Dior Cruise 2019Dior Cruise 2019 © Ines Manai

The Diorodeo: Horses, Corsets and Female Liberation at Dior Cruise

Drawing inspiration from escaramuza, Mexico’s all-female rodeo, Maria Grazia Chiuri’s Cruise 2019 offering presented a militant, strident and free vision of womanhood

Lead ImageDior Cruise 2019Dior Cruise 2019 © Ines Manai

Escaramuza is the Spanish word for skirmish but, more evocatively, it describes a band of Mexican female horse riders clad in broad sombrero hats and tight-waisted, full-skirted dresses. They hark back to the soldaderas of the Mexican revolution – female troops, often called Adelitas, who fought alongside their male counterparts in the Mexican Revolution which begun in 1910. Some did so dressed as men – Amelio Robles Ávila was born Amelia, but he adopted a male identity first for the revolution, and ultimately identified as male for the rest of his life – but many soldaderas wore the flounced, feminine folk dress of their villages, riding into battle side saddle. Their vestiges can be seen in the escaramuza charra, a Mexican sport whereby a troupe of women dance their horses through choreographies to the rhythm of traditional music.

Long preamble, but those escaramuza were the inspiration for Maria Grazia Chiuri’s Cruise 2019 show for the venerable house of Dior, incongruously exported to the Grandes Écuries (Great Stables) of the Château de Chantilly, 30 miles north of Paris. The export was literal as well as ideological – a corps of the riders cantered out into the manège that formed the centrepiece of the Dior catwalk and twirled through their intricate steps before the show began. They were dressed in Dior – again, literal and ideological, their tooled leather belts bearing the house’s name and their swishing full skirts, slender bodices and wide-brimmed hats bearing with equal clarity the imprint of the New Look, coincidental though it may be. As the models began to emerge, the same silhouette was echoed as it always is at Dior, where the maison’s history is a springboard for contemporary explorations. The notion of the Amazon woman was something of an anathema to Dior – he wanted to dress women not as wartime Amazons but as flowers, he stated – but he did dedicate styles to the elegant notion of the Amazone, the French female horseback riders who give their name to the Gallic terminology for side saddle.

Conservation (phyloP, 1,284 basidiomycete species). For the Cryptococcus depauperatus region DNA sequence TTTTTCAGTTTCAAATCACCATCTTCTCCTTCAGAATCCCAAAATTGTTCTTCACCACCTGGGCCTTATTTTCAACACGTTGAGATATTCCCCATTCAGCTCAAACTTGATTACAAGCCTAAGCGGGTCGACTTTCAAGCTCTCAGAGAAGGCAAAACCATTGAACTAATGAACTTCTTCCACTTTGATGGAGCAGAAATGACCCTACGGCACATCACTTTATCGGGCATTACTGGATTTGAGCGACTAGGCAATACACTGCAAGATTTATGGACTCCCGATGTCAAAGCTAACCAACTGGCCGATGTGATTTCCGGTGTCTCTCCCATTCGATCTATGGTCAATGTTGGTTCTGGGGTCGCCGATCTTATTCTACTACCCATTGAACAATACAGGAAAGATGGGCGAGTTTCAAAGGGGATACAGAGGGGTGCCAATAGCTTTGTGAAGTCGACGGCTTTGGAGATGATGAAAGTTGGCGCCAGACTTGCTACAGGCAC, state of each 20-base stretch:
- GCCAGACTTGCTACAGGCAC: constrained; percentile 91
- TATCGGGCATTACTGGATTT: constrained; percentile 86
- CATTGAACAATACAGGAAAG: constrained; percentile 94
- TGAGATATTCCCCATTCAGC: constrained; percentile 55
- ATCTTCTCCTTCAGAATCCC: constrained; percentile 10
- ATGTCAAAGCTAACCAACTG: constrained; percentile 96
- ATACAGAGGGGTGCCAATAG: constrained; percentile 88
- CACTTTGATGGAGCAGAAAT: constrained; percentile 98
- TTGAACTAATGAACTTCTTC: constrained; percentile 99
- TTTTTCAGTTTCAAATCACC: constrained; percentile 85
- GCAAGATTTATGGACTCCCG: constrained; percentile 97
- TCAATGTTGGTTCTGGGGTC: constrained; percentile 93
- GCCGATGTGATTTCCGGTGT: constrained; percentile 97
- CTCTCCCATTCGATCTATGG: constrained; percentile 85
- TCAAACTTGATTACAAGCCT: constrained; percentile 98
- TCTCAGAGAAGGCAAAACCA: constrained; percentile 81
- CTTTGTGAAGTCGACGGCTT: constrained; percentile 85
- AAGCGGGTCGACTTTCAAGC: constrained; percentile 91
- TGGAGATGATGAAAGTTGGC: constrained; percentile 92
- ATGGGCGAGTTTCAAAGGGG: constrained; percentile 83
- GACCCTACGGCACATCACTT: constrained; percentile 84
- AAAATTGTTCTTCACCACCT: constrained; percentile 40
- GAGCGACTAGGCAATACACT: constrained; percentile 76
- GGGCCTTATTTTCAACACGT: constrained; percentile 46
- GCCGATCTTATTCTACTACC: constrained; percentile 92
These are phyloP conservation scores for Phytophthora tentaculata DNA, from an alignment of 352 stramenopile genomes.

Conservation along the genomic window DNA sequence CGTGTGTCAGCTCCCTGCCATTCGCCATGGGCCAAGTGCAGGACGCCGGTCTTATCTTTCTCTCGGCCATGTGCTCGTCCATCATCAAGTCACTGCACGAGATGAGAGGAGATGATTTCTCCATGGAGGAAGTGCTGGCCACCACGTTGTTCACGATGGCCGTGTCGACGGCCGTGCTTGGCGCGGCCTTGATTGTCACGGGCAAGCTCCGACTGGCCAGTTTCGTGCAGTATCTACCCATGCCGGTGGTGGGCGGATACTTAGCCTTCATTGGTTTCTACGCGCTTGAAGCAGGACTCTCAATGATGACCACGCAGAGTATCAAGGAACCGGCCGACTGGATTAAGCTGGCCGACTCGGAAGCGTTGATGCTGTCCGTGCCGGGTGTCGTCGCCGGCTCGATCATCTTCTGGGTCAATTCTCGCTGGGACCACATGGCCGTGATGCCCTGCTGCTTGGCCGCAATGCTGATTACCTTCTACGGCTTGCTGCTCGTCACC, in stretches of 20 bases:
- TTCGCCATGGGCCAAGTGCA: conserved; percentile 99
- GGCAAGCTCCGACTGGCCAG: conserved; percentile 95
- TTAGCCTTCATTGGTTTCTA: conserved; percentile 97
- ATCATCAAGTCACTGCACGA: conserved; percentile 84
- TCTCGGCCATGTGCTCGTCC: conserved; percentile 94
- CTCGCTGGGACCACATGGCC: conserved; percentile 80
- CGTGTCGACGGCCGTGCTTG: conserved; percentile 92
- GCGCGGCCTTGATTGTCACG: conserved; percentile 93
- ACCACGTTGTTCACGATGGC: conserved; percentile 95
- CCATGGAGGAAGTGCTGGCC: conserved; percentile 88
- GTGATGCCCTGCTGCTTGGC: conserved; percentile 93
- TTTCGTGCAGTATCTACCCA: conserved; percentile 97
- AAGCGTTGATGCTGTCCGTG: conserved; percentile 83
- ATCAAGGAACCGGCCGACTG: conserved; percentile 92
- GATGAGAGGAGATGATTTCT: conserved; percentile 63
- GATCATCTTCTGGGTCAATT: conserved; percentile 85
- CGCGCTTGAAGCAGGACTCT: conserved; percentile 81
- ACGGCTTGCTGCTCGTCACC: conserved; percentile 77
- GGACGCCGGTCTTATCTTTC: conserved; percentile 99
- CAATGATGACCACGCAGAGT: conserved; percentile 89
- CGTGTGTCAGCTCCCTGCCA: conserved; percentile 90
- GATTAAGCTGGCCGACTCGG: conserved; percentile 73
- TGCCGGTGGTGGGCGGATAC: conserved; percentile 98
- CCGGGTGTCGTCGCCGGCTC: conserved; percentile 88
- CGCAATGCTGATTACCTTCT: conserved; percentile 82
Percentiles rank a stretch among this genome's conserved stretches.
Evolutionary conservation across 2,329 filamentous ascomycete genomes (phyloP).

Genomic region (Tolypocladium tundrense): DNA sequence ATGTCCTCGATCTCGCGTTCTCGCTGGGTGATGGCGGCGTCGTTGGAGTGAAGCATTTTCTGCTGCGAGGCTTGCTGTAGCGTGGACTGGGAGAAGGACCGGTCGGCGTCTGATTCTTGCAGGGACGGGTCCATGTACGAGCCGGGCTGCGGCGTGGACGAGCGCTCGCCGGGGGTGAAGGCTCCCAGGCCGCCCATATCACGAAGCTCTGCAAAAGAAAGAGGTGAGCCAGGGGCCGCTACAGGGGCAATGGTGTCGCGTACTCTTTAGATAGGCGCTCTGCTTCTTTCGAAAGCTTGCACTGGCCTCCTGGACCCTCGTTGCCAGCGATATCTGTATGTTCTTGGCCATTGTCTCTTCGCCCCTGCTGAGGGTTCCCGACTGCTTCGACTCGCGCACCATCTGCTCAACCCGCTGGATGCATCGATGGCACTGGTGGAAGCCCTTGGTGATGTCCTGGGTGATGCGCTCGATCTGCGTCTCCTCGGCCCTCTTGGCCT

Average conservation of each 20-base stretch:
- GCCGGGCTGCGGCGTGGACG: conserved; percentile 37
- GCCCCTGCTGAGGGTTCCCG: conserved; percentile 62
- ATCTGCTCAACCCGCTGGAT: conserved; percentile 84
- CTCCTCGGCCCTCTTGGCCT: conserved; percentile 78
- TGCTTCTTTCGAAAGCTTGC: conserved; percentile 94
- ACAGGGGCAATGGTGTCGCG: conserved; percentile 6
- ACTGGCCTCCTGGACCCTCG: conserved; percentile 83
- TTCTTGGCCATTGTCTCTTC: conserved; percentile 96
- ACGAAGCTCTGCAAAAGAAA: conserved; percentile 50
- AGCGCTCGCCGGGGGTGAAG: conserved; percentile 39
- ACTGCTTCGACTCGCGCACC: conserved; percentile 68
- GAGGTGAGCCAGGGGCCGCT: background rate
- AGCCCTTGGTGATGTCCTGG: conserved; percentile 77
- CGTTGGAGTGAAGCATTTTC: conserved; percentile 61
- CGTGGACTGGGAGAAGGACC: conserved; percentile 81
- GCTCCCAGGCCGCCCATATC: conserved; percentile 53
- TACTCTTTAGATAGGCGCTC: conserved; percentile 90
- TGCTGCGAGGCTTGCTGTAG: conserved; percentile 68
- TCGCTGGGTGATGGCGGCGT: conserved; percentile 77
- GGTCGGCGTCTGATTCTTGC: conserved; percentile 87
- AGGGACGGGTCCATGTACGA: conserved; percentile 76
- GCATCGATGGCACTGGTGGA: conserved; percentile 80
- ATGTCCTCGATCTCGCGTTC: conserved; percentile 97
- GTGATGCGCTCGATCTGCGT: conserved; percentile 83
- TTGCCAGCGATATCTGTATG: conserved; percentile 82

“Chiuri’s message was one of strident, strong femininity – motivated, militant, and free” – Alexander Fury

There’s plenty of equestrianism in the history of Dior. Maria Grazia Chiuri is both canny and confident in her embracing not only of the designs of the founding Monsieur Dior himself – comprising a slender decade, an era when his clientele still changed multiple times in a manner more akin to Victorian times than today – but of the entire spectrum of artistic directors between he and she. Dior are publishing a bunch of books, loosely coinciding with the house’s 70th anniversary last year, celebrating each individually (disclosure: I’ve just finished the one on Gianfranco Ferré, Chiuri’s Italian forebear whom she sometimes references), which help to delineate the aesthetic lineage of styles. So while Dior himself dubbed styles ‘Rodeo’ (1948) and ‘Longchamps’ (1952), to underline specific equestrienne themes, Ferré’s first show in 1989, the first by a non-French artistic director of Dior, incidentally, was titled Ascot-Cecil Beaton and featured dressage top-hats, red riding coats and homages to Beaton’s famous black-and-white race scene in My Fair Lady.

John Galliano’s horsey streak was marked: he created a whole collection devoted to it, mixed with Charles James’ client Millicent Rogers and with Bar jackets pulled to evoke side saddle riding. In another, he dressed models as modern huntresses – Amazones, indeed – in hunting pinks and suede utility gear, and sent them out toting shotguns and with entire menageries of stuffed animals on their heads. Get there message? More commercially, Galliano also invented the bestselling Dior ‘Saddle’ bag, a pochette-style purse popularised around the turn of this century, later jettisoned as naff but over the past few years seized upon by new generations who, then toddlers, remember the early versions as their mothers’ favourites or, perhaps, via Sarah Jessica Parker on Sex and the City. It was reconfigured, reinvented and resurrected by Chiuri in her winter ready-to-wear show, but it has never felt more at home than in the rodeo ring. Or “Diorodeo”, as the house hashtagged its Cruise 2019 excursion. See what they did there?

The fusion of Paris and Mexico – PexMex? – wasn’t as strange as it may immediately seem, because Chiuri discovered the distinct similarities to explore, and the differences to ignore. Chiuri’s message was one of strident, strong femininity – motivated, militant, and free. The idea being that a woman didn’t need to surrender femininity in order to have the freedom of a man; that power and femaleness aren’t mutually exclusive. So the models moved easily in full skirts and flat shoes, the former lightly constructed of cottons and silks and signature Chantilly laces, the latter often of rubber. Which was suitable for May weather than felt neither French nor Mexican but, rather, quaintly English. In short, it poured. But the sky was a fitting shade of Dior grey. So even that felt oddly on-brand.

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